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SolarWinds: Hard Lessons, Actions to Harden

There has been plenty of buzz around the SolarWinds breach and for good reason. Details of the attack and its widespread consequences are coming out in chunks. Expect it to get chunkier in the months ahead. The one thing not really being discussed is what you can do with your existing applications, services, and related Active Directory components to secure your own infrastructure and identities. If there was a silver bullet to protect applications and services, it’d be worth its weight in gold. Alas, there is no one thing, much less 100, that can be done to secure your environment 100%. What’s important is educating your admin and security teams so they can configure service accounts, AD, Group Policy, services, and applications to mitigate imminent threats.

Where does Active Directory
fit into the SolarWinds attack and breach?

Historically, attacks and breaches are reported at a high level. That means there are few specifics provided on the initial breach, lateral movement, privilege escalation, and the finer details on how the malicious code performed said breach. There are some attacks, like the one launched against the United Nations, which clearly indicate that Active Directory was the main target in order to move quickly through the network once AD privileges were obtained.

Just recently, FireEye broke down the SolarWinds SUNBURST attack. According to FireEye, if the network did not include Active Directory, the attack would stop.

“The backdoor also determines if the system is joined to an Active Directory (AD) domain and, if so, retrieves the domain name. Execution ceases if the system is not joined to an AD domain.”

FireEye, Inc.
SUNBURST Additional Technical Details

This proves that attackers are not only relying on AD, but if AD is not in the picture, they will move on to a completely different organization. This also shows that although securing applications and services is essential, the attacker needs to move beyond the initial breach to accomplish their goals. They need to leverage the core of identity management for the organization, which is nearly always Active Directory.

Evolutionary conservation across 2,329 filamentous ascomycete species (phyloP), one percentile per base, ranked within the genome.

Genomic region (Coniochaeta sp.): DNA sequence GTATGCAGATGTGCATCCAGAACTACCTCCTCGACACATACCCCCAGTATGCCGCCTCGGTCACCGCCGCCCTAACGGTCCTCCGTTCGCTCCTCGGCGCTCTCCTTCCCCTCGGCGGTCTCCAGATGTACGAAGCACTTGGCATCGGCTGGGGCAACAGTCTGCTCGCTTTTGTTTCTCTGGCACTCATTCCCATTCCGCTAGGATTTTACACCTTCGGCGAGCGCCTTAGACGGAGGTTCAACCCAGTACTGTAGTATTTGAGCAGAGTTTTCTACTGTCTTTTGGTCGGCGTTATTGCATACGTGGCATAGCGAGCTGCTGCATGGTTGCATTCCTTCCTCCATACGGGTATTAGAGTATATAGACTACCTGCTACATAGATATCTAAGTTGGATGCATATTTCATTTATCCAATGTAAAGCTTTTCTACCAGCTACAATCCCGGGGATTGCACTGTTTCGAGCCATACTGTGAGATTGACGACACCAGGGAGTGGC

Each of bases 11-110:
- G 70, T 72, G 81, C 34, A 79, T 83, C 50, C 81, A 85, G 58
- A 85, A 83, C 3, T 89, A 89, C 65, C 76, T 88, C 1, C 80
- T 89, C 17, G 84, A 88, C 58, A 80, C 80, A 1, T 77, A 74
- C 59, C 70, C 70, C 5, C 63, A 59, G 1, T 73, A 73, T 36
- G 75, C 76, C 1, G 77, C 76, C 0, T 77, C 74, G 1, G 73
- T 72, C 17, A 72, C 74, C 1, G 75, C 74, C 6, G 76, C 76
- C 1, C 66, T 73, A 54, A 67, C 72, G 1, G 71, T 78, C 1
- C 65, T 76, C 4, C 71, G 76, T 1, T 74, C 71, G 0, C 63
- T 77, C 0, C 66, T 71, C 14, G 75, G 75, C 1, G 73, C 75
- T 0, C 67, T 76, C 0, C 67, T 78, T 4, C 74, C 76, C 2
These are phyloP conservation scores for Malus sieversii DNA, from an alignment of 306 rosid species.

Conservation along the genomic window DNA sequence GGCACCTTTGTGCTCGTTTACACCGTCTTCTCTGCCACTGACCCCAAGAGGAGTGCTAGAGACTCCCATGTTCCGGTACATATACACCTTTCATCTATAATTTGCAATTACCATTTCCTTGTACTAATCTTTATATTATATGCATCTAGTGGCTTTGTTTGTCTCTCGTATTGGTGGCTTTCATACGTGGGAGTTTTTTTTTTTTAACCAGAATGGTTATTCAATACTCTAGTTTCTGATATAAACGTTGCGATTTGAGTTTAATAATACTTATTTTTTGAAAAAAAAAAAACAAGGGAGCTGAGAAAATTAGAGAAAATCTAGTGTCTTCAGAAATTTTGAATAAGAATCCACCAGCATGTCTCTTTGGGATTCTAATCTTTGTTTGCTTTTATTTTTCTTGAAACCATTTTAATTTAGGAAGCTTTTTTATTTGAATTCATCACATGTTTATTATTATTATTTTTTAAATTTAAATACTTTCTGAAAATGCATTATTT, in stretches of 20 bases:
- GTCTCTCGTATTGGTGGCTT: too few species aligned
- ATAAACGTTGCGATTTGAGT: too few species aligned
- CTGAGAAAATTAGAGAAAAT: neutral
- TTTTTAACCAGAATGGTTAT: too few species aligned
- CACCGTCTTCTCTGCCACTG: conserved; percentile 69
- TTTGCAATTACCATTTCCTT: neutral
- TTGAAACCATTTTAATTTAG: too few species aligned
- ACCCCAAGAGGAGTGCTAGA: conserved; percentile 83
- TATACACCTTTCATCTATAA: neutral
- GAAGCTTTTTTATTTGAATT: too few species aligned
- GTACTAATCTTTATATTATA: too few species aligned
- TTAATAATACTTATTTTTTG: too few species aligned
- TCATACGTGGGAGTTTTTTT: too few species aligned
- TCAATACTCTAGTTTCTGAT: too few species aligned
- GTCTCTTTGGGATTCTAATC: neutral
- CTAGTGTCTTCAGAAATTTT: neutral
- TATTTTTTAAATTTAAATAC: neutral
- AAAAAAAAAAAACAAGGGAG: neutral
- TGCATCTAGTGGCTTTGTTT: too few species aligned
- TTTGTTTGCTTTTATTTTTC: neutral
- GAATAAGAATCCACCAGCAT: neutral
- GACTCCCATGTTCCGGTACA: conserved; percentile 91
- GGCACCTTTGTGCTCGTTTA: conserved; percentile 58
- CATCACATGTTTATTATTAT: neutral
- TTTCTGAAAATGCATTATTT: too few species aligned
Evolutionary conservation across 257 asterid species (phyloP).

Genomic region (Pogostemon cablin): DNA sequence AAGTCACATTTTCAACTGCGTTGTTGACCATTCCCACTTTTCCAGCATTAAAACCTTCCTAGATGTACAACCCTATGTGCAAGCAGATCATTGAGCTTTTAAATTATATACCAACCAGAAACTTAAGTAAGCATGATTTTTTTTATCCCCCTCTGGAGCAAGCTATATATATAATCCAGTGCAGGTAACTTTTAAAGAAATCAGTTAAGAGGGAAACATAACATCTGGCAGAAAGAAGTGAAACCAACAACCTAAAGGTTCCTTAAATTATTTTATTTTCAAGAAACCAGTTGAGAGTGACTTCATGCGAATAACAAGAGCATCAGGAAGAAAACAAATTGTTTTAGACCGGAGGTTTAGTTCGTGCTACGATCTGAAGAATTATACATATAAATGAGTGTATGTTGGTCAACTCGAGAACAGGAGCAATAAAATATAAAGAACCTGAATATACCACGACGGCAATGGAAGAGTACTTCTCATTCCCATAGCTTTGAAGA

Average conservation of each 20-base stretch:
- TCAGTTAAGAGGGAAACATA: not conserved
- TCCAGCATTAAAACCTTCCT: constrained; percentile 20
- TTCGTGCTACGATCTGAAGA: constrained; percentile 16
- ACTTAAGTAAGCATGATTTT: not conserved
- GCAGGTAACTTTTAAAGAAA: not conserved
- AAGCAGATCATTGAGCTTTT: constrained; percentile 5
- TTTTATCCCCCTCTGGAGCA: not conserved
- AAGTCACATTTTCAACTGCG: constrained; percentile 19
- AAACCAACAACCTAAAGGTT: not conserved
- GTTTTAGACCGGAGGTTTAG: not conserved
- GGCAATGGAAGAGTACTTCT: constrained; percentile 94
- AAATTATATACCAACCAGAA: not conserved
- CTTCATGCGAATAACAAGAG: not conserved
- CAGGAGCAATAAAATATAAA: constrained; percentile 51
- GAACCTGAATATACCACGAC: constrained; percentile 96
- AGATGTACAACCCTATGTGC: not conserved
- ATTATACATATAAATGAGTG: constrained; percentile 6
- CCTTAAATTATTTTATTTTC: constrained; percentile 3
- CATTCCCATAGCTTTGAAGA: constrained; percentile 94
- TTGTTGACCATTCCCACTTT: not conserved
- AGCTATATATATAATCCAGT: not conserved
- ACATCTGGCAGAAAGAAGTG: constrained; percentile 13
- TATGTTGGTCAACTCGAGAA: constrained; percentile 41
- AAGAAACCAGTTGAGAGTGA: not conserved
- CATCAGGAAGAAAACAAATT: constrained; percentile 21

Key attack details

Insights into how the attackers were able to compromise SolarWinds Orion Platform are intriguing, but there are many ways an attacker can enter the environment. In the past, attackers have just come through endpoints using phishing and social engineering attacks. Now they’ve added applications, tools, and services to their list of entry points, as detailed by the Infosecurity Group.

With the SolarWinds attack, the details have proven the bad actor was able to bypass federated identity solutions and leverage forged authentication tokens, allowing them to easily move laterally to Microsoft cloud environments. Unsurprisingly, these steps are nearly identical to the other attack patterns after compromising the first device in the environment.

Although Microsoft stated on February 4 that its software and tools were not used in any way in the SolarWinds attack, analyses from prominent security vendors indicate otherwise:

Ensuring 100% protection against initial compromise is improbable. Each new breach proves that. However, we can learn from the SolarWinds post-breach details (and other notable attacks) that the goal is to move laterally and gain privileges within Active Directory. Once this is achieved, movement to the rest of the network and devices is dead simple to execute and hard to detect.

Lessons learned

The biggest lesson is also the simplest: always be ready for anything! Attackers are moving at a breakneck pace, developing innovative ways to infiltrate our networks, move laterally, and gain privileges. Thus, we need to match and exceed their innovation to get ahead of them. This requires, in the context of security, both prevention and detection solutions.